[Update, April 13, 2007: Thanks to Herr Ziffer for catching a confusing typographical error.]
I can’t believe I’d never seen (or figured out) this quick method for converting a binary number to a decimal number in your head. All you need to be able to do is double numbers and occasionally add one.
- Start at the first ‘1′ on the left, and start with the mental number one
- Move one digit right. If that digit is a zero, multiply your mental number by two. If it is a one, multiply your mental number by two and add one.
- Repeat step 2 for every digit of the binary number
Here’s an example. We’ll use the binary number
- 1011010 – We start at the first one. Our mental total: 1
- 1011010 – Next digit is a zero; we double our mental number: 1 x 2 = 2.
- 1011010 – Next digit is a one; we double our mental number and add one: 2 x 2 + 1 = 5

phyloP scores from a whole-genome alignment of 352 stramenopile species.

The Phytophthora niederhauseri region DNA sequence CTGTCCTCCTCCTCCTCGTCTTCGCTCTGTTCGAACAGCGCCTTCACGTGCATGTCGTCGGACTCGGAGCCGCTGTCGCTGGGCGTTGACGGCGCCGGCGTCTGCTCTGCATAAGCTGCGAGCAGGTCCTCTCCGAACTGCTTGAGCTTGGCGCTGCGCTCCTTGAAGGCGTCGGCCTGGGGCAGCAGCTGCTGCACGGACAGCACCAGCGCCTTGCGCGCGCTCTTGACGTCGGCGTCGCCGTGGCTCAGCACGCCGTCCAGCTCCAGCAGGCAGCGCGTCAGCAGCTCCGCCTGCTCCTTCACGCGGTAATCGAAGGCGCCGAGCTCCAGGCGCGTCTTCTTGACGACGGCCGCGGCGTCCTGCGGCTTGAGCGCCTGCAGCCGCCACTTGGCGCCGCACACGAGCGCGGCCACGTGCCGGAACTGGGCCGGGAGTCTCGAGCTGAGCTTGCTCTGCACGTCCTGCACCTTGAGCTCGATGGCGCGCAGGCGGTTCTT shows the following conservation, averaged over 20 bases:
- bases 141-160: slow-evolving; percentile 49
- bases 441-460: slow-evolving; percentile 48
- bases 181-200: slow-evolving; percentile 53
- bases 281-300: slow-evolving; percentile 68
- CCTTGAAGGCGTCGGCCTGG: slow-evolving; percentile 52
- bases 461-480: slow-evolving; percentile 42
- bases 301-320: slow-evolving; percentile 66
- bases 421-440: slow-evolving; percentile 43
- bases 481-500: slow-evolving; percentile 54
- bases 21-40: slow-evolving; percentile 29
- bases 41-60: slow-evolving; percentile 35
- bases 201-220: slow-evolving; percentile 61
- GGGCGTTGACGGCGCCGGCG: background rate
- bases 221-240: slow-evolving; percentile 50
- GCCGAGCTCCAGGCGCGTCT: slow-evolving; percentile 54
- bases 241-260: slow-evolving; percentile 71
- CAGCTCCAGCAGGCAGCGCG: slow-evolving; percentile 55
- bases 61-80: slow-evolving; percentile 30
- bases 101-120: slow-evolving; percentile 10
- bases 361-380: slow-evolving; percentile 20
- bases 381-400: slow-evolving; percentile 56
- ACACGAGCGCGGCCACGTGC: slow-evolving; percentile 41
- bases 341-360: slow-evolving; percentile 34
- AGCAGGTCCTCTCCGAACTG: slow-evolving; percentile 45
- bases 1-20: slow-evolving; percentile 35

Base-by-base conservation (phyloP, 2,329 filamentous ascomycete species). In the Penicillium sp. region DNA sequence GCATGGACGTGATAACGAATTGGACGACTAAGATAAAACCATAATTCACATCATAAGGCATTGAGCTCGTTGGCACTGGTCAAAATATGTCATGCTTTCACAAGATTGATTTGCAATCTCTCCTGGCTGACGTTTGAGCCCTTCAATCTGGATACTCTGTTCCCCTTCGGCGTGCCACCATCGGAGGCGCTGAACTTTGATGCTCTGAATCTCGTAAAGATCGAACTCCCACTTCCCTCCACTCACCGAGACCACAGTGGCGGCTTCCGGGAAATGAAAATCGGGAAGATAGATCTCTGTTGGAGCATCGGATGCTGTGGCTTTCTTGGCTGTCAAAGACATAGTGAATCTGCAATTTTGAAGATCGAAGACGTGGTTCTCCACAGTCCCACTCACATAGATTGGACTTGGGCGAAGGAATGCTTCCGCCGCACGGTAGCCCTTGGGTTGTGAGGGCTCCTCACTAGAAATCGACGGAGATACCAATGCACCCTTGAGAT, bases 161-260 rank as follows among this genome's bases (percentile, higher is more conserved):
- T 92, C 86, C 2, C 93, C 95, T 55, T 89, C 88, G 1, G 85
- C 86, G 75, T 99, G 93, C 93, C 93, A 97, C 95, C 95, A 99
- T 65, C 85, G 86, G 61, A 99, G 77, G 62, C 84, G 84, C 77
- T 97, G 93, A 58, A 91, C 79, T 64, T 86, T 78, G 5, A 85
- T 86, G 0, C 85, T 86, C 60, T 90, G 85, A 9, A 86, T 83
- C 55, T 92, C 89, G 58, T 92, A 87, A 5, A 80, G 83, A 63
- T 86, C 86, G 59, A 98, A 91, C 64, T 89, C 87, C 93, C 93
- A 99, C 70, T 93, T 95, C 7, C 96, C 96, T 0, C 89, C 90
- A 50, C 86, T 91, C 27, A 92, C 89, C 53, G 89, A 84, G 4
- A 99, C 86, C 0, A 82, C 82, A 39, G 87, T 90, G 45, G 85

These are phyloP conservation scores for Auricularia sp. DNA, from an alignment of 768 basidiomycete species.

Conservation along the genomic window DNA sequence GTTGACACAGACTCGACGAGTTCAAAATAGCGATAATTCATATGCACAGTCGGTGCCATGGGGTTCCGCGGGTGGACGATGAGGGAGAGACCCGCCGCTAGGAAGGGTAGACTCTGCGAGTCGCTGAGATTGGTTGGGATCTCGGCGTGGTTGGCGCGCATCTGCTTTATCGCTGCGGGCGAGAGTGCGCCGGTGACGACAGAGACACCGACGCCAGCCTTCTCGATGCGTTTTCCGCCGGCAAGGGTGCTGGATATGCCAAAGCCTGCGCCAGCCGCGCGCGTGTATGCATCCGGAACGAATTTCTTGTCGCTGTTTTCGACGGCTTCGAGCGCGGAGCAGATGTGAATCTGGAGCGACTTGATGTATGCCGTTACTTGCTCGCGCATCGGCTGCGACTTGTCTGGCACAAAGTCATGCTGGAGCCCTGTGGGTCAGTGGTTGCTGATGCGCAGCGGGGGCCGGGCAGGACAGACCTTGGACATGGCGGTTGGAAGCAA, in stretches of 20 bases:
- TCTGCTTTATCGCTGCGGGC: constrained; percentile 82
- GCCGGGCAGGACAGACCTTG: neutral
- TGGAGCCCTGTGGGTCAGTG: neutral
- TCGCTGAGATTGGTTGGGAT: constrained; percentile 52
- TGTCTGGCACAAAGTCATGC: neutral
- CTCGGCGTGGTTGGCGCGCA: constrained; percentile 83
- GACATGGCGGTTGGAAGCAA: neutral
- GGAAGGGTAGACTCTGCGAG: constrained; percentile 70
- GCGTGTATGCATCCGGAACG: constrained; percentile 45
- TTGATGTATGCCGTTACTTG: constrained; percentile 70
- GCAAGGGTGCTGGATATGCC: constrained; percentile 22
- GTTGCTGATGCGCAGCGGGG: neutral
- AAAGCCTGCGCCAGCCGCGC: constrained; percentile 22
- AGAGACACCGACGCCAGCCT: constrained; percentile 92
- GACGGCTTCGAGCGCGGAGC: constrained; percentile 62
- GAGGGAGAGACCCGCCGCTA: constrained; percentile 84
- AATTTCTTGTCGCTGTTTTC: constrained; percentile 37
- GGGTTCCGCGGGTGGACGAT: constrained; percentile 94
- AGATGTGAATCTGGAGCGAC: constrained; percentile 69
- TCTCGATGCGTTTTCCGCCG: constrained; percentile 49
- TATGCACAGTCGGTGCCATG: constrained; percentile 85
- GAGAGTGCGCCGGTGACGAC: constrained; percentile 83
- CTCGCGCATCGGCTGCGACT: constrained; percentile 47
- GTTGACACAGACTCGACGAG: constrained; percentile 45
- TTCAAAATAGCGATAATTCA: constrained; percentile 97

- 1011010 – Another one; double and add one: 5 x 2 + 1 = 11
- 1011010 – Zero; double: 11 x 2 = 22
- 1011010 – One; double and add one: 22 x 2 + 1 = 45
- 1011010 – And finally a zero; double: 45 x 2 = 90
The rest of this post is a little more technical, so if you glazed over when reading the above, it now may be time to soothe your tired mind.
I happened across this trick while contemplating a three-state discrete finite automaton that identifies binary numbers divisible by three. The automaton starts in state 0, and like the above procedure starts at the left side of the number. The number of the state can be thought of as the remainder of the number as read so far, mod 3. Every time a zero or a one is read, the automaton follows the arrow with that label from its current state. If it ends in state 0, the number is evenly divisible by three. Once I understood why the DFA actually works, the mental calculation became glaringly obvious.
For even more fun, the regular expression (0*(1(01*0)*1)*)* will also match binary numbers divisible by three.
Exciting! Now you have something to talk about the next time you go to a cocktail party.